To be sure, these kinds of roles can still be extremely fulfilling—and influential. Michelle Zatlyn is the COO and a cofounder of web-performance and security company Cloudflare, and her partnership with cofounder and CEO Matthew Prince fits this yin-and-yang model. “If I had to say what my job was, it’s like the chief glue officer behind the scenes,” she says. That includes setting up the company’s organizational structure, establishing a centralized planning process so that everyone knows the company’s goals and can monitor progress, and scaling all of that as the company has grown to more than 600 employees. She also tackles anything thorny or problematic. “Anything that’s black-and-white, our team just solves,” she says. “What comes up to me is all the grays.” She often finds herself thinking back to a conversation she had with her high school basketball coach. “She told me once, ‘You’re never the highest scorer, but the team always does better when you’re on the court.’ ”
But not every COO enjoys the kind of status within a company that a cofounder like Zatlyn has earned. For COOs—male or female—who are brought in from the outside, especially at startups where the founder is young and inexperienced, the role can sometimes comprise a combination of crisis manager and teacher. (Not coincidentally, many female tech COOs are several years older than their CEO partners.) There are many stories from Facebook’s early days about Sandberg and the company’s investors instructing Zuckerberg on topics like how to handle public speaking and when to shed his hoodie. And even the most high-profile COOs are accustomed to jumping in wherever needed, whether that means choosing the size of the Christmas tree that will sit outside headquarters or tracking down the CEO’s phone charger (both tasks that COOs mentioned in this story have tackled).
Taken to extremes, this dynamic can put the female COO in a role akin to chief of staff or, at worst, babysitter. That’s the role that advocates for women in leadership are most eager to steer clear of. “I’m always going to come at this from the point of view of how much strategic influence are women exerting, and that being the sort of be-all and end-all of what we’re trying to achieve here,” says Sally Helgesen, leadership expert and coauthor of the forthcoming book How Women Rise.
Karen Peacock had some of these concerns in mind when she left Intuit to seek a more entrepreneurial role. As a senior vice president, she had responsibility for Intuit’s 500-person, $2.5 billion small-business unit, including its QuickBooks brand. As she started the job hunt, several of the advisers she consulted gave her the same advice: “Whatever you do, don’t become a COO.” Those advisers thought Peacock was ready for a CEO role—and indeed, she says she was offered several such positions. But she also considered COO opportunities, and as she did so, she studied the reasons the role can be problematic. She found that the COO-CEO partnership tended to work better when it was based on shared values, where the two have different skill sets and the CEO is willing to “divide and conquer,” and where there are clear expectations on how to handle disagreements. Before deciding to join Intercom, a customer messaging platform, as COO, Peacock spent five months getting to know the cofounder and CEO, Eoghan McCabe.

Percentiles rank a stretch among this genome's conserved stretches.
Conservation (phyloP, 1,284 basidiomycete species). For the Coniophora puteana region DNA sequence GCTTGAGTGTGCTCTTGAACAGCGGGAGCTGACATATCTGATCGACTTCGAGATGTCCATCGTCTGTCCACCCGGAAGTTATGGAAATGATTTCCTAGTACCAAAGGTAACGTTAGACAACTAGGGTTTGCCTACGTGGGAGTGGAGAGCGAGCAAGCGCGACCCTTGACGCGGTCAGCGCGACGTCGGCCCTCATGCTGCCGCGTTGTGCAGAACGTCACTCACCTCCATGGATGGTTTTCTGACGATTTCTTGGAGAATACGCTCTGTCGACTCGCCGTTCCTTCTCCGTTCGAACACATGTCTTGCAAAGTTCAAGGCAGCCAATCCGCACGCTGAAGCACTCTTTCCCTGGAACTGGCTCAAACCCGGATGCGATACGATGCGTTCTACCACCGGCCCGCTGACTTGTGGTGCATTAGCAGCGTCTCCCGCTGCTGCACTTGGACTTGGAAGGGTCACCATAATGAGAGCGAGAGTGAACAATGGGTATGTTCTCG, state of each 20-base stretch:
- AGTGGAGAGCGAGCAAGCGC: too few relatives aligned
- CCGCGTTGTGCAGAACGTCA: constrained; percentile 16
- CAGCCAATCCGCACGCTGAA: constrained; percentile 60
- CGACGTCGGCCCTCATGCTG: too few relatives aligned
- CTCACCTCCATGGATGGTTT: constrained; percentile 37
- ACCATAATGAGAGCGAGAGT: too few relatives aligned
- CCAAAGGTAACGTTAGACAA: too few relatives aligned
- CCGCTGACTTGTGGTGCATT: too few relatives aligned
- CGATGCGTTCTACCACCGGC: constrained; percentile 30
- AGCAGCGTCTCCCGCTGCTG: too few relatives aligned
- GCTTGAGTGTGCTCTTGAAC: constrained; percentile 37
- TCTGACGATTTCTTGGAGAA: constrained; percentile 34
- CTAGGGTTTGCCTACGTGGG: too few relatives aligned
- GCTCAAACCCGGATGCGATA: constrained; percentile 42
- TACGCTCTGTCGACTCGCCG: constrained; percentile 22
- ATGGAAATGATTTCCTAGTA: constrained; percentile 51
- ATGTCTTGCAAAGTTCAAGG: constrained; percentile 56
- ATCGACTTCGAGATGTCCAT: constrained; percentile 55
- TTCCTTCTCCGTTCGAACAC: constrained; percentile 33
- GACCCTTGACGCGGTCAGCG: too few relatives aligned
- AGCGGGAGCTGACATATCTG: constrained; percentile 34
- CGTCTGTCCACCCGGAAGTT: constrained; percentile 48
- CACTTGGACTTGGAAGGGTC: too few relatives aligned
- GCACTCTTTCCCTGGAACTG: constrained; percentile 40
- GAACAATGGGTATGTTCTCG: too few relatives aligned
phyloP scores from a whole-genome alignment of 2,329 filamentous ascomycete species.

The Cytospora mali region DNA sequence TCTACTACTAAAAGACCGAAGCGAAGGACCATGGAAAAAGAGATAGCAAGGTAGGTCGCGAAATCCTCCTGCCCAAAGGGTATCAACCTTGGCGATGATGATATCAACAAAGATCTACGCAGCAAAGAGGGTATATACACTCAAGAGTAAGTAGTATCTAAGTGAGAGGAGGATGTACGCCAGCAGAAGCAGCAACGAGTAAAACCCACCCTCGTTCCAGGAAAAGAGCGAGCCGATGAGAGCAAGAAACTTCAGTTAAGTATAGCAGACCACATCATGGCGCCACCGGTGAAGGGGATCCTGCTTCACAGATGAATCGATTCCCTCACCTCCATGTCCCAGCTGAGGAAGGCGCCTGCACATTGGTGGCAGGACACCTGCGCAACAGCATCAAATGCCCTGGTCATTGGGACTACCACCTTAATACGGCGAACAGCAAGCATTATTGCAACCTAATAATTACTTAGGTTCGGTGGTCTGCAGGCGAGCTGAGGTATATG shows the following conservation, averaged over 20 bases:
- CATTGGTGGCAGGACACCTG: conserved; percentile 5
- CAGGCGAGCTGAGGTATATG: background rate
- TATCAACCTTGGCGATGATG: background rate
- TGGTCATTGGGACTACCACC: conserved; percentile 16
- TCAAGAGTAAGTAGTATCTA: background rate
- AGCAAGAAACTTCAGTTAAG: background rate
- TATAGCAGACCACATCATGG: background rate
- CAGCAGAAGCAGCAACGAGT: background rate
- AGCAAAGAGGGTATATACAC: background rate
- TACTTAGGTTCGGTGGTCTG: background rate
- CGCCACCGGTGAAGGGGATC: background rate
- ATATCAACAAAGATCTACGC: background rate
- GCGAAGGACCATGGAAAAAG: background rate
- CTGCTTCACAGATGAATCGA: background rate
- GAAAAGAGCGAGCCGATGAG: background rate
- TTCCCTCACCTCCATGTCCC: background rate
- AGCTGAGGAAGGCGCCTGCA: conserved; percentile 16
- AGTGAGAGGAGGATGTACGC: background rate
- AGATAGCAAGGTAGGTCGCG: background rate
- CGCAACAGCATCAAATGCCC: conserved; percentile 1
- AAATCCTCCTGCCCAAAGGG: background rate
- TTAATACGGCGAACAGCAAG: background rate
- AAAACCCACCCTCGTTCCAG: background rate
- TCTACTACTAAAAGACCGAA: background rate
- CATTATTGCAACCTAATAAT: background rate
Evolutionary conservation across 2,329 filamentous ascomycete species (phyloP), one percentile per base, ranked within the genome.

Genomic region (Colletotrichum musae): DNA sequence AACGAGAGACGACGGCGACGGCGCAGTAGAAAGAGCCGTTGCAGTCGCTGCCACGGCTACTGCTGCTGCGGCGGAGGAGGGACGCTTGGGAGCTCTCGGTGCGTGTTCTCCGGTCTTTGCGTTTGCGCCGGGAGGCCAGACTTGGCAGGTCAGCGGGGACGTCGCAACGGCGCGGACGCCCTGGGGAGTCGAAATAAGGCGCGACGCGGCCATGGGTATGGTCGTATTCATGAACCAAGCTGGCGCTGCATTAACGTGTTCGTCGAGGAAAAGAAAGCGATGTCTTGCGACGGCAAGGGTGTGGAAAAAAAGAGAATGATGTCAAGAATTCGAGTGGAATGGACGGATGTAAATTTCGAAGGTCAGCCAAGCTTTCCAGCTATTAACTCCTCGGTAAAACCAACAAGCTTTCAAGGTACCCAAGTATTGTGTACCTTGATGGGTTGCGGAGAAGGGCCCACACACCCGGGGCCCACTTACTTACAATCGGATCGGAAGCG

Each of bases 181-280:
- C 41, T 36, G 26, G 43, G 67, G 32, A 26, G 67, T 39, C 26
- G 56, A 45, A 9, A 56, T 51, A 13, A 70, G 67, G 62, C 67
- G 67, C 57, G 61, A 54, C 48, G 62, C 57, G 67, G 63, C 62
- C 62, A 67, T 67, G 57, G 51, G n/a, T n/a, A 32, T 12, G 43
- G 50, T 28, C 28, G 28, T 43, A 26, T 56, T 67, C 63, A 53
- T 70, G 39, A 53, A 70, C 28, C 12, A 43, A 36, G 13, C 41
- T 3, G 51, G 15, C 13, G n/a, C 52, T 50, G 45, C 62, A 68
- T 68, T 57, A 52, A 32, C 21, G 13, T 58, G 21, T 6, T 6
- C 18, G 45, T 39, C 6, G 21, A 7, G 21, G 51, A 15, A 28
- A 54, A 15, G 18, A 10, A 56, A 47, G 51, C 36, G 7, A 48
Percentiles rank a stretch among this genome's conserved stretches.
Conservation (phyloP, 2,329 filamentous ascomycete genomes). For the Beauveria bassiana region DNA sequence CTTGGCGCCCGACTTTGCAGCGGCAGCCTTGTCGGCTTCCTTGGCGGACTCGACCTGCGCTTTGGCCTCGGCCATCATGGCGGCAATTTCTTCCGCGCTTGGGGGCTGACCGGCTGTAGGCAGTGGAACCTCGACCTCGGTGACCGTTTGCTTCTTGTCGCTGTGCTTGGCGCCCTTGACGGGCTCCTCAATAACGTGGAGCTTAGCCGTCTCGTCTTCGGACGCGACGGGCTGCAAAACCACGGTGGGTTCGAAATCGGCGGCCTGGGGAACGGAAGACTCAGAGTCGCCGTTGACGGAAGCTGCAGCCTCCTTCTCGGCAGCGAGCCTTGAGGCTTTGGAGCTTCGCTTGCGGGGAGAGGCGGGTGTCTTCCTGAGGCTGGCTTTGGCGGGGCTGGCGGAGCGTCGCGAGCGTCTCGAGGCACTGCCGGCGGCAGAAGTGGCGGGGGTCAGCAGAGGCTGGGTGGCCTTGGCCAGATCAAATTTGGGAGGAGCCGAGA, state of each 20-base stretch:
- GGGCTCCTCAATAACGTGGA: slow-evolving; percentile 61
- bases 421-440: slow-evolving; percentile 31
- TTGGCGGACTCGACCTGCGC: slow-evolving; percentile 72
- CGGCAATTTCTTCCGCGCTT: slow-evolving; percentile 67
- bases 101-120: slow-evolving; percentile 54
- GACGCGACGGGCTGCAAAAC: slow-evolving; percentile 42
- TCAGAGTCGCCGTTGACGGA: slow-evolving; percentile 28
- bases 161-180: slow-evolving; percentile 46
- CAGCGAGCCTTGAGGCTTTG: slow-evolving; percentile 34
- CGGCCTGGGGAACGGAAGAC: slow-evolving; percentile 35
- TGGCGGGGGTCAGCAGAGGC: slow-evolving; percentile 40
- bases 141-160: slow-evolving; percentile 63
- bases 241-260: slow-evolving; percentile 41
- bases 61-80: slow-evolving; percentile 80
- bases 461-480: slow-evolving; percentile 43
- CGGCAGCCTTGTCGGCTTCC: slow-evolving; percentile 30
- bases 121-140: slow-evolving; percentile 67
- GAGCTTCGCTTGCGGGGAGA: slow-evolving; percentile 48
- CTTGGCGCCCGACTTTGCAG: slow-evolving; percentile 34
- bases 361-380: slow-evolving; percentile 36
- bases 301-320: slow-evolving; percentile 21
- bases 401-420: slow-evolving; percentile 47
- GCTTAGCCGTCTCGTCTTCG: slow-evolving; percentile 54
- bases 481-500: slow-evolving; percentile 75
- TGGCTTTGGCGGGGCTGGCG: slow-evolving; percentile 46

To be sure, plenty of Silicon Valley’s female COOs wield influence over vision and strategy. Sources say Jen Berrent, the COO of WeWork, negotiated the company’s recent $4.4 billion investment from Japanese giant SoftBank. At Etsy, Kozlowski has responsibility for everything revenue-generating and customer-facing. Gavet of Compass says that “every big decision comes from a conversation that [she and CEO Robert Reffkin] have had together.”
So what are these second-to-none COOs like? They tend to be focused, efficient, and quick learners. They are experts at multitasking—and even more so at its second cousin, “context-switching,” which is essentially single-tasking but switching from task to task a lot. (“I can context-switch like no one you’ve ever seen,” says Johnson of Stripe.) Maureen Sullivan, COO of fashion-rental startup Rent the Runway, says a key trait is the ability to “fly at 50,000 feet and dive down to five feet or five inches and not feel turbulence.”
A little over a year ago, Cameron Herold, founder and CEO of the COO Alliance, an organization for No. 2 executives at small and midsize companies, ran an experiment in which he gave 60 entrepreneurs and 60 seconds-in-command a personality test designed to reveal how they like to start new projects. The findings: 95% of the entrepreneurs shoot from the hip, Herold says, and 95% of the COOs came up as “fact finders.” “They’re almost the perfect cleanup act to the entrepreneur,” he says. He says the group has seen women rise from 20% of its membership to 35% in the past year. (For an in-depth look at COO support groups, see Fortune.com.)